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1 ' ' THE PERQUIMANS WEEKLY, HERTFORD, N. C, fEIDAY, APEIL . M . r,,.,,,,.;,,., , ,. ..r"- , ". r..?
Published even Friday by The
Perquimans Weekly, a partner
hip consisting of Joseph G.
Campbell and Max R. Campbell,
at Hertford, N. C.
MAX CAMPBELL Editor"
One Year 11.25
r miss AssociAiicw 'Ji
Entered as second class matter
November 15, 1984, at postoffice
at Hertford, North Carolina, un
der the Act of March 1879.
Advertising rates furnished by
Cards of thanks, obituaries,
resolutions of respect, etc., will
be charged for at regular adver
FRIDAY, APRIL 4, 1941
It's Getting To
Be A Habit
Students at the Perquimans High
School, as well as the faculty and
residents of the County, can well be
proud of the members of the High
School debating team. For the third
straight year the members of this
school team have brought honor to
the local school by winning the right
to participate in the debates held
each year at Chapel Hill.
This is an honor that The Weekly
doubts can be equaled by any school
in the entire State. Congratula
tions to the debaters and to the
school for having such students that
can make a habit of being victorious.
Help The Crippled
The Perquimans County Chapter of
Crippled Children Society of North
Carolina will shortly make its ap
peal to t'ne people of this county for
contributions to sustain and enlarge
the work of this organization.
Certainly, every adult will serious
ly consider this opportunity to share
in giving new hope to hundreds of
unfortunate children whose pathetic
plight fails to move us to more gen
erous gifts merely because we do not
come into direct contact with their,
Parents of children who happen to
be sound of limb can express their
gratitude by making a contribution
to ease the affliction of some less
Every person can help when this
drive opens, so let's get ready now
to make this a success year for the
society that spends its time to aid
those crippled children.
Sun-rise In Berlin
Japan's sun seems to be rising in
Berlin. The most significant aspect
of the Matsuoka visit to the Nazi
capital is the effort of the stage
managers there to make that visit
appear important. Evidently the
Nazis are beginning to look upon
Japan as a successor to Italy, whose
nuisance value has lately been au
greatly reduced by Greek and British
Japan's promotion would be
prompted by world developments
during the last few years, in any
case. When the Nazis first sought
the collaboration of the Fascists,
Italy was useful to Germany as a
nuisance to Britain. Now what the
Nazis need is a partner that can di
vert the United States.
If Mr. Matsuoka is not careful he
will find his visit which he is
making in the hope of finding out
what Japan can get out of the Axis
turned into an opportunity for the
Nazis to give new directions to Ja
pan as to how best to serve Nazi in
terests in the Pacific. That, of,
course, was the role assigned by
Berlin to Tokyo when the Triple
Axis was formed. Mr. Matsuoka
understands these things, of course.
But he also wants to know what
there is in it for Japan. This busi
ness of acting as a target for the
wrath of a great Power, as Italy has
done, can be dangerous, as Italy now
knows. If Japan's role on the Axis
is to annoy the United States, that
role can have calamitous economic
effects in Japan even if it produces
no more open conflict. One under
stands why Japanese leaders felt
someone .should go and talk things
over in Berlin.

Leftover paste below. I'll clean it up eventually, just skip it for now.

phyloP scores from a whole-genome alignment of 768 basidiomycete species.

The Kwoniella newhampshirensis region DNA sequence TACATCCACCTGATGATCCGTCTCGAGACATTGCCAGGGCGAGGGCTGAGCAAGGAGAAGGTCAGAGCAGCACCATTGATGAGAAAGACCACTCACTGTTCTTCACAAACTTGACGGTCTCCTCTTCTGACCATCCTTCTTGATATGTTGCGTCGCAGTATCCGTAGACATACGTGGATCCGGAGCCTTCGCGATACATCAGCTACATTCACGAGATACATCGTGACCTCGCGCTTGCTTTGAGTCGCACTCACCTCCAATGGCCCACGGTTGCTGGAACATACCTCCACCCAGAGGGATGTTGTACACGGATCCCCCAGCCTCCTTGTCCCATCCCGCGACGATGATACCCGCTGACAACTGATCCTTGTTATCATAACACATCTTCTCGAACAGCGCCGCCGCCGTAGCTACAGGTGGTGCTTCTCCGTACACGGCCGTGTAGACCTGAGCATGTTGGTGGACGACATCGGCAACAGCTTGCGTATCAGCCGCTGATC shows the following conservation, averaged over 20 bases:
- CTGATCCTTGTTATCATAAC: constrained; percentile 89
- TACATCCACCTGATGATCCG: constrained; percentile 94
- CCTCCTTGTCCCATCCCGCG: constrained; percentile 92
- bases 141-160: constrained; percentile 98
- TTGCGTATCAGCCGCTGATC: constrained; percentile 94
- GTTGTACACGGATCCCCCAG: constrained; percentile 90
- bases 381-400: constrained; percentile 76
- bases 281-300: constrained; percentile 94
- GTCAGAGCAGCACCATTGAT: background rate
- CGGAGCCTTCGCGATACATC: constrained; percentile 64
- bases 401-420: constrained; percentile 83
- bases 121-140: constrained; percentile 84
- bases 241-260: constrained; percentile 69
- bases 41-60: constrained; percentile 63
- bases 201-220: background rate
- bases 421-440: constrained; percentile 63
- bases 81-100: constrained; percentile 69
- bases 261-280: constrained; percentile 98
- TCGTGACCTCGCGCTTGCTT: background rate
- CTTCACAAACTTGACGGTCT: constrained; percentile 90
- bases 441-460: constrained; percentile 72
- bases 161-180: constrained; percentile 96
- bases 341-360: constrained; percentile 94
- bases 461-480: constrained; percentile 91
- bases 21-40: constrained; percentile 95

The Nazis can perhaps help per
sonally the Japanese politicians re
sponsible for Japan's position on the
Axis by recognizing the Japanese
sponsored Chinese Central Govern
ment. This would remove one cause
of skepticism about the Axis in Ja
pan. They can also promise to help
Japan reach an understanding with
Russia.- But this promise must -be
predicated on Germany's being able
to influence Moscow to play a game
that has Just resulted in some set
' backs for Russia. ,
Perhaps Mr. Matsuoka had already
learned what ha needed to know be
fore he arrived In Berlin- For, on
,, the way he stopped over at Moscow,
; where the biggest of the JJazl prom
, "ises would have" t Ws, cashed.
NELL, THE LONE WARRIOR,
WILL NOT HUSH. HUSH. The
supine incompitence of the State
Board of Education needs to pe
brought to the attention of the vot
ers of the State. Miss Nell Battle
Lewis appears to be the one public
servant with sufficient sense of hon
or and sufficient courage to do it
In five succeeding issues of her
column, INCIDENTALLY, she has
held Jule B. Warren's elementary
text book on the History of North
Carolina up to scorn. She has shown
it to be not an accurate history of
the State but rather a sloppy parody
on the same. She has shown it to be
the work of a man apparently incap
able of the proper use of the Eng
lish language. So far as we can
gather from the press no other
teacher of history in the Public
School System of this great State
has shown any interest in the mat
ter. No County Superintendent of
Schools has made a peep. Miss Nell
battles alone! For one dauntless
battler we are thankful, but why is
it that the teachers and county su
perintendents of the State do not
flock to her banner? Jobs, perhaps
We would not be surprised if the
State Board of Education did not ex
ercise considerable political, in
fluence! Whatever the answer to
Miss Lewis' loneliness may be, it is
a terrible commentary on our Public
School System if she is the only one
with the intelligence and courage to
stand up and fight against an ob
Often we have heard from those
who ought to know that the text
book game is "some racket." We do
not know. We do wonder. The si
lence that comes from the State
Board of Education in the face of
criticism makes us wonder all the
THE STATE BOARD OF EDU
CATION IS UNDER FIRE and it
better speak up. The fact is that
the text book under discussion was